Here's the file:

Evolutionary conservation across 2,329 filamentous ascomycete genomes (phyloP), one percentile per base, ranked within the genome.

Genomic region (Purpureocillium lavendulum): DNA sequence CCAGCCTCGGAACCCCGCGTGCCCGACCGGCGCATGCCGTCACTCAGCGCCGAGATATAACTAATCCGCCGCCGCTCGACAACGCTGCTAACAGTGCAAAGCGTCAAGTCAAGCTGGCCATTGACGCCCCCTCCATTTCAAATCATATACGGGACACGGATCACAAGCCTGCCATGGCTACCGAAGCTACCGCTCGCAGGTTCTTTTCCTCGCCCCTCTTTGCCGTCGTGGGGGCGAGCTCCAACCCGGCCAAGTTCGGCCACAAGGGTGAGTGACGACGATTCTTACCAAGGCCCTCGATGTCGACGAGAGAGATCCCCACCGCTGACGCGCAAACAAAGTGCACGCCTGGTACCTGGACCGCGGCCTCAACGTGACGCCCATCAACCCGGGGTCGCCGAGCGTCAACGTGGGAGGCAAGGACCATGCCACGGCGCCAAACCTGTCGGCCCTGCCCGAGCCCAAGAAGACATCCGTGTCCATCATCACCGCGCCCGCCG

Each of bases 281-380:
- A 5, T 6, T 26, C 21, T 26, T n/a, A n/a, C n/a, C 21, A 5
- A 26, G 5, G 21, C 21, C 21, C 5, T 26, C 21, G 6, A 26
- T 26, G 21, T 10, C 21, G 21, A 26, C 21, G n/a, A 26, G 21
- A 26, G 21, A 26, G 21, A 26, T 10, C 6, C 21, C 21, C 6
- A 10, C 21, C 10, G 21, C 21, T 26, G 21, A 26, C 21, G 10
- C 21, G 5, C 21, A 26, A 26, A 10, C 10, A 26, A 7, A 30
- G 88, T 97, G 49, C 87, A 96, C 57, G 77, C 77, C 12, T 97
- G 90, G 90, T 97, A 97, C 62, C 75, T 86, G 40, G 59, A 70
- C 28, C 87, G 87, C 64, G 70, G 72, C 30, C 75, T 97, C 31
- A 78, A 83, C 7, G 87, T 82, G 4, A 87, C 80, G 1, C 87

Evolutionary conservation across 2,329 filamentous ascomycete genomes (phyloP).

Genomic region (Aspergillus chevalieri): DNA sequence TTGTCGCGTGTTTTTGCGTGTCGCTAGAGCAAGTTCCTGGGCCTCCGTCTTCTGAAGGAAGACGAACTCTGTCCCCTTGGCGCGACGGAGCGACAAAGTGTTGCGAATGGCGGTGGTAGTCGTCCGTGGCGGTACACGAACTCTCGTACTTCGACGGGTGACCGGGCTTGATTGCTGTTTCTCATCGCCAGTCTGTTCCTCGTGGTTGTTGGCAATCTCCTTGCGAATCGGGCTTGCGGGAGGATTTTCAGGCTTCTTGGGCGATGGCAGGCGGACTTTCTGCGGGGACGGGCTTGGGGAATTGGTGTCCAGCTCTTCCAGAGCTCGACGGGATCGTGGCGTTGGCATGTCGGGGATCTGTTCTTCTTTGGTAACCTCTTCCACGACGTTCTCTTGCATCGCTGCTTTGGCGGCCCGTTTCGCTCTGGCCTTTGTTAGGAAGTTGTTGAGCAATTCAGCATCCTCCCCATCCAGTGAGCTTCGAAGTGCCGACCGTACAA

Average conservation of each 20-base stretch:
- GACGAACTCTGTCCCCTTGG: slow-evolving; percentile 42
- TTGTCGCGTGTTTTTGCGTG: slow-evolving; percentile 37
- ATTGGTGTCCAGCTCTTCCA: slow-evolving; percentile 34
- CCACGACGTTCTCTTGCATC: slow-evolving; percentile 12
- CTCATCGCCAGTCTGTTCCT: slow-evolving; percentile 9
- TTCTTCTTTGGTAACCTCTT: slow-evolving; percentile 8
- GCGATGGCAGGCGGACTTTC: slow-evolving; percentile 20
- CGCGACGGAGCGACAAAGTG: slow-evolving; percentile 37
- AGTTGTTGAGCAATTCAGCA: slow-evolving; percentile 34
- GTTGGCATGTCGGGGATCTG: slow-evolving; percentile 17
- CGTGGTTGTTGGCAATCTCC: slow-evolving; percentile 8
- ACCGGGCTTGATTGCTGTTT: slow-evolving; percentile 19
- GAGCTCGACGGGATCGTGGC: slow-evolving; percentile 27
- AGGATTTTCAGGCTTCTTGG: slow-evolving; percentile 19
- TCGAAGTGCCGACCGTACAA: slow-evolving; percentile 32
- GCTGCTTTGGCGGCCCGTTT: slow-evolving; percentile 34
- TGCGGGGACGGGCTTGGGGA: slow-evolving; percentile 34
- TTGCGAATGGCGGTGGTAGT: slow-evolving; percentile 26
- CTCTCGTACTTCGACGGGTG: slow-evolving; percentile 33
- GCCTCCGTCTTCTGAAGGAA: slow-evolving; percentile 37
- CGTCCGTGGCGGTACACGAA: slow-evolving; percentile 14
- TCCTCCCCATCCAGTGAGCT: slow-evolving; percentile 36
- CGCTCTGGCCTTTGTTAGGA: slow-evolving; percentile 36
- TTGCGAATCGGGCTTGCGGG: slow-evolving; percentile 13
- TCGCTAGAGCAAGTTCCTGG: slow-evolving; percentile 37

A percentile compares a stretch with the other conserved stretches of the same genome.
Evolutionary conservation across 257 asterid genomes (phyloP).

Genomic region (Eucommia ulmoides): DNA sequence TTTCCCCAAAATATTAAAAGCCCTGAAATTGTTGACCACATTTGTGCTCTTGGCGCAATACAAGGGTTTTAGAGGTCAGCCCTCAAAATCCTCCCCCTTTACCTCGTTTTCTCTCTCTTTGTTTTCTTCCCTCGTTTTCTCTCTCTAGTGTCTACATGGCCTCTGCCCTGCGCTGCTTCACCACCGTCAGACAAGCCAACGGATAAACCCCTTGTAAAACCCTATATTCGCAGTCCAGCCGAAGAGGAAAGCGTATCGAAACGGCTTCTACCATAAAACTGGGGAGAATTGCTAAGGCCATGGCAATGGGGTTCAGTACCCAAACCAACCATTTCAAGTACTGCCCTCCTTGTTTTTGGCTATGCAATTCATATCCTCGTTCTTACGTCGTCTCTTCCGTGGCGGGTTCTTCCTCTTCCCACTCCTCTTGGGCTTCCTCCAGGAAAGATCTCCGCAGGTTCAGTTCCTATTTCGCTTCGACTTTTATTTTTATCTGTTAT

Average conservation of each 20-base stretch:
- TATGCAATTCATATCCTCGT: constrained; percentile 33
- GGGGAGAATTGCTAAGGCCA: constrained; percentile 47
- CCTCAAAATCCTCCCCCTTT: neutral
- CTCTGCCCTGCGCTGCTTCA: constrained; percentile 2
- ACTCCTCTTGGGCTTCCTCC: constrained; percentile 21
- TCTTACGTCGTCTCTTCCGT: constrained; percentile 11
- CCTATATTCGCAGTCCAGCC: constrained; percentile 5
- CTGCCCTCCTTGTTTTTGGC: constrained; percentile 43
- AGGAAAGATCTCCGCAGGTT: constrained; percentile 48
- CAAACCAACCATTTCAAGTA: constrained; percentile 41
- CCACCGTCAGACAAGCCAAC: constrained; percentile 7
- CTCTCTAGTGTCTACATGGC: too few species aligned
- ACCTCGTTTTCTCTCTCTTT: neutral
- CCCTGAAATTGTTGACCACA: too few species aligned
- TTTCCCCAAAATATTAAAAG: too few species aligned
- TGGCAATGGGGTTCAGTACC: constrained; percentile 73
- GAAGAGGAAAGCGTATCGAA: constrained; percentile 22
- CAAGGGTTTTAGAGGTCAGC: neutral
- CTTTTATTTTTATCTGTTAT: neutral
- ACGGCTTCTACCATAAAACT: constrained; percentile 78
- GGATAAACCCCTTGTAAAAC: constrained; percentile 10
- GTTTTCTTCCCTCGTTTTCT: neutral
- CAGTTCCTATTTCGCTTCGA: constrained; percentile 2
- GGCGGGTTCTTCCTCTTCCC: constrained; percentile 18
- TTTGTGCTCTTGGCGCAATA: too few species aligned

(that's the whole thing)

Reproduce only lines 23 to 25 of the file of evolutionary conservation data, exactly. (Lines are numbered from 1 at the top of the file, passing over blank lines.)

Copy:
- GCGATGGCAGGCGGACTTTC: slow-evolving; percentile 20
- CGCGACGGAGCGACAAAGTG: slow-evolving; percentile 37
- AGTTGTTGAGCAATTCAGCA: slow-evolving; percentile 34